symlink app lib to common libs
jonas at kirilla.com
Thu Apr 28 09:01:15 PDT 2005
Joerg Sonnenberger <joerg at xxxxxxxxxxxxxxxxx> wrote:
> On Thu, Apr 28, 2005 at 09:00:43AM -0500, Walter wrote:
> > Then THOSE libraries could be placed directly in the lib
> > sub-dir, rather than a symlink, could they not? In fact,
> > don't even bother with symlinks for the common libraries,
> > but just add (something like) "./lib' in front of the
> > global library path(???), to keep the non-base libs out
> > of /usr/local/lib. (Can this be done?)
> No, this is a invitation for security problems. The whole
> argument boils down to BeOS (and OS-X for that matter)
> normally include all the libs with the program,
They can, but very few have to include anything at all,
since the "base" libraries provide pretty much all you need.
You make it sound like BeOS is the King of Bloat. :))
Quite the opposite. MacOS X holds that title...
> you can do
> the same for UNIX, but it is normally not wanted. It's not a
> hack, actually, it's very easy to write a few shell scripts to
> compile and install e.g. Apache that way.
Wrapper scripts are a pet peeve of mine.
They may be ok in a primarily C, CLI-oriented environment,
but they prevent BeOS GUI apps from being "good citizens".
(Like the version of Mozilla I'm using.)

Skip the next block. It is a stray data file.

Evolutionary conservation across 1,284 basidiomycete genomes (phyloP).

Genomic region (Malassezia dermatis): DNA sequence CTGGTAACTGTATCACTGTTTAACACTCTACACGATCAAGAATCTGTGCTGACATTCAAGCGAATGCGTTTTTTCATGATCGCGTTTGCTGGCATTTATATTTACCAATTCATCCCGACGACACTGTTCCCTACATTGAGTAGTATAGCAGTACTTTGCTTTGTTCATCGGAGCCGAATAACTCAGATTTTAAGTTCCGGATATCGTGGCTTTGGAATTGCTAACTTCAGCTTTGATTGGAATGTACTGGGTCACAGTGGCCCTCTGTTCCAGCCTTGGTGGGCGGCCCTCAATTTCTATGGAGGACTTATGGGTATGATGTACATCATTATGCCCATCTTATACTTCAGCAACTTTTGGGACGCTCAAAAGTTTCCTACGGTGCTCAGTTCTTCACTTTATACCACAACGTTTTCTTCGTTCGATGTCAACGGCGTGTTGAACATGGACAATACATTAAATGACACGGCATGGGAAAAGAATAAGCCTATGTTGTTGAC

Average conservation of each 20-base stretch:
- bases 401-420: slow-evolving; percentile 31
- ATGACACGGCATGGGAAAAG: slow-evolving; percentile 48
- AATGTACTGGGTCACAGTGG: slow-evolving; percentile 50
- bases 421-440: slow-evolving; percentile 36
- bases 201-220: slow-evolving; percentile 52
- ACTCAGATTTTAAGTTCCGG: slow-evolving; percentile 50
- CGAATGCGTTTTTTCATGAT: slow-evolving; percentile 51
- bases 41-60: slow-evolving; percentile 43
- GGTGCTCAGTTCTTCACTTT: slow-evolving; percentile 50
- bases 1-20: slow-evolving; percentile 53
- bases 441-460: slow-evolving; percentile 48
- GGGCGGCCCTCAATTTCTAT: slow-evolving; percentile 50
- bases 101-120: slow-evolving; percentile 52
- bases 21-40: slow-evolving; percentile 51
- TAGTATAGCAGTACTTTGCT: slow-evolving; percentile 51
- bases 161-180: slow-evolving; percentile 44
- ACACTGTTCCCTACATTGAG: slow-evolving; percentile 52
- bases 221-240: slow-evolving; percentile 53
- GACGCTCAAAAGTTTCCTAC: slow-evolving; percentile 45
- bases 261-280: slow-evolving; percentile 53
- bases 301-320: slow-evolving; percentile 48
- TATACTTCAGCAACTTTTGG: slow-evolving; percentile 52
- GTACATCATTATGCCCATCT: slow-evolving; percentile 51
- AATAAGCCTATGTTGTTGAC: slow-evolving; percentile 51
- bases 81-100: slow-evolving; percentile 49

Sure, argv can be propagated through the wrapper, but a
shell script can't hold the necessary application metadata
(supported filetypes, launch flags, etc) by which the system
"sees" the application (using indexed filesystem attributes),
and by which the system knows what filetypes the
application handles, what launch flags are set, etc.
And, most importantly, the BeOS C++ API provides a non-argv
document launch mechanism that can't be passed through
a wrapper script.
Anyway, enough BeOS. :P
About including the libs. If app/lib was supported, how is it
any harder to replace an old or insecure "libfoo" in all your
app/lib folders than it is to replace it in one shared lib folder?
find /usr/local/encap/ | grep libfoo
(BTW, I had a look at encap/epkg.
Syllable uses such a system for its unix packages.)
Naturally allowing libs to be stored in multiple places
increases the potential of actually having multiple versions,
but is that in itself a security problem?
Isn't multiple versions of apps and libraries
one of the explicit goals of the desired system?
I believe what is needed is proper dependency metadata updates,
(separate from the package, or port), so that a lib can be upgraded in
it's global capacity, and the system can (later) find out from such a
metadata update that application Joobar
is broken with the new lib version and offer an app-local lib rollback.
Such metadata updates should include x-works-with-y, x-works-not-with-y
relationships, as well as security advisories, providing the admin with
useful information about the set of apps that are currently installed,
and also setting the stage for "preflight" information on upgrades and
installs. (Is anything likely to break if I upgrade X? How will the
Are there any such packaging systems out there,
keeping the metadata separate from the packages,
allowing disjoint metadata updates?
/Jonas Sundström. www.kirilla.com
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